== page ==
Sheltered #5 (Image): I did some sort of weird reverse gasp when I cracked this issue open, as the full page opener rendered by Johnnie Christmas and Shari Chankhamma literally took my breath away. Their compositions are so smart and striking, the rich juxtaposition between how the light and smoke of the fire in the foreground counterbalances against the snowy skyline in the background. They help writer Ed Brisson marry his affection for low-budget sordid crime tales and the high concept du jour (pre-) apocalyptic genre so well. Christmas is particularly good at emotions and intent being carried in facial expressions. We begin to see a power shift in this issue that highlights a theory of social influence I read about years ago when I was wasting a decade working in the annals of Corporate America. The theory essentially suggested that the average mass of people will break down into thirds once you try to exert influence over them: one third will actively support you and acquiesce, one third will come off neutral or indifferent, and one third will actively resist and fight against you. Readers can now start their pools and place bets on the characters being fleshed out and who goes which way under the de facto leadership of Lucas. Speaking of Lucas, he’s a masterful spin doctor (ok, let’s just say “manipulator”) who tries to crack down even tighter in an effort to maintain his precarious grasp on Safe Haven, but as the saying goes, the tighter you try to squeeze grains of sand, the more they just slip through your fingers… I really enjoyed seeing new alliances being forged by people who either suspect or know the truth about what happened to Chris. I won’t spoil it, but the close of this first arc comes with an “AWW, C’MON!” cliffhanger that will have lasting repercussions that shake up the externalities of the status quo, which has to this point been driven solely by internalities. There’s also another dose of backmatter by Ryan K. Lindsay, this time discussing the threat of Solar Storms. He manages to keep his half pragmatic / half paranoid voice in play, with references to Fantastic Four and “Black Swan Events,” something we used to discuss in crisis management contingencies, and a personal favorite term I last saw being used in ABC’s cancelled-before-its-time show Flash Forward. Backmatter Is As Backmatter Does, and this one is a subtle form of entertainment that bolsters the main course. If you’re missing Sheltered, you’re missing out on one of the hottest new books of the year, which still probably hasn’t realized it’s full subcultural social phenomenon potential as “The Next The Walking Dead.” Note: The first TPB is out in December, with the series resuming with #6 in January. #TeamVictoria Grade A.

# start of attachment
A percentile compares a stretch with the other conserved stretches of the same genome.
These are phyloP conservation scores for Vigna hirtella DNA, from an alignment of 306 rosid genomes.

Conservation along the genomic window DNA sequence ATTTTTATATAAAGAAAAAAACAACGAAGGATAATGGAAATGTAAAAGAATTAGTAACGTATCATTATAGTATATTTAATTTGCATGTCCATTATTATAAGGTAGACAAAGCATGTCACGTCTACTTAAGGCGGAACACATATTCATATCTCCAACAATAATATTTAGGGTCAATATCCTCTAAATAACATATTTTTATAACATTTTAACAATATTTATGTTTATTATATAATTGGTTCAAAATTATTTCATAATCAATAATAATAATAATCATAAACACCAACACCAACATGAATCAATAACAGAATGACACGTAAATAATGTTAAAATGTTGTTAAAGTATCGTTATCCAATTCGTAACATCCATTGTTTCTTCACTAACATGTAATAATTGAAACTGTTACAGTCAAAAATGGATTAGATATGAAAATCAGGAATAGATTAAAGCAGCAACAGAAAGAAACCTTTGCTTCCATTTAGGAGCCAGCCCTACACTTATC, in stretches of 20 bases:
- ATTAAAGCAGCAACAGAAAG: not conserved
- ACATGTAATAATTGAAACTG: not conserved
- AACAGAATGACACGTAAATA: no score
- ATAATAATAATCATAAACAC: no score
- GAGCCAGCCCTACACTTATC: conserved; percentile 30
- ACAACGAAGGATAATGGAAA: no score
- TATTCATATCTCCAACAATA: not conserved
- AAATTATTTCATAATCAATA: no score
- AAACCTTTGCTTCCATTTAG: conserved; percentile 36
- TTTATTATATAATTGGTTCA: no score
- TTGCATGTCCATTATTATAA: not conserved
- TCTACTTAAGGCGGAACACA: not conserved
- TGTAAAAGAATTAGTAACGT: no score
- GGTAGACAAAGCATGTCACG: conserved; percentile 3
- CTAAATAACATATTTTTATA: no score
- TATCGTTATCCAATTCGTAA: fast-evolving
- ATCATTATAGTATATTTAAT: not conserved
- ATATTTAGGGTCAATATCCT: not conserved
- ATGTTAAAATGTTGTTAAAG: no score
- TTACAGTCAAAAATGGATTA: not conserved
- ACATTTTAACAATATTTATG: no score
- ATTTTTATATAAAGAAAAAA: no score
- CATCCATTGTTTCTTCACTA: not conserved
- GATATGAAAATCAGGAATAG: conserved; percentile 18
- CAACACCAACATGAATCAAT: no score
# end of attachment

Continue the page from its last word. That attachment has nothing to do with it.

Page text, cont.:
Conan The Barbarian #22 [Advance Review]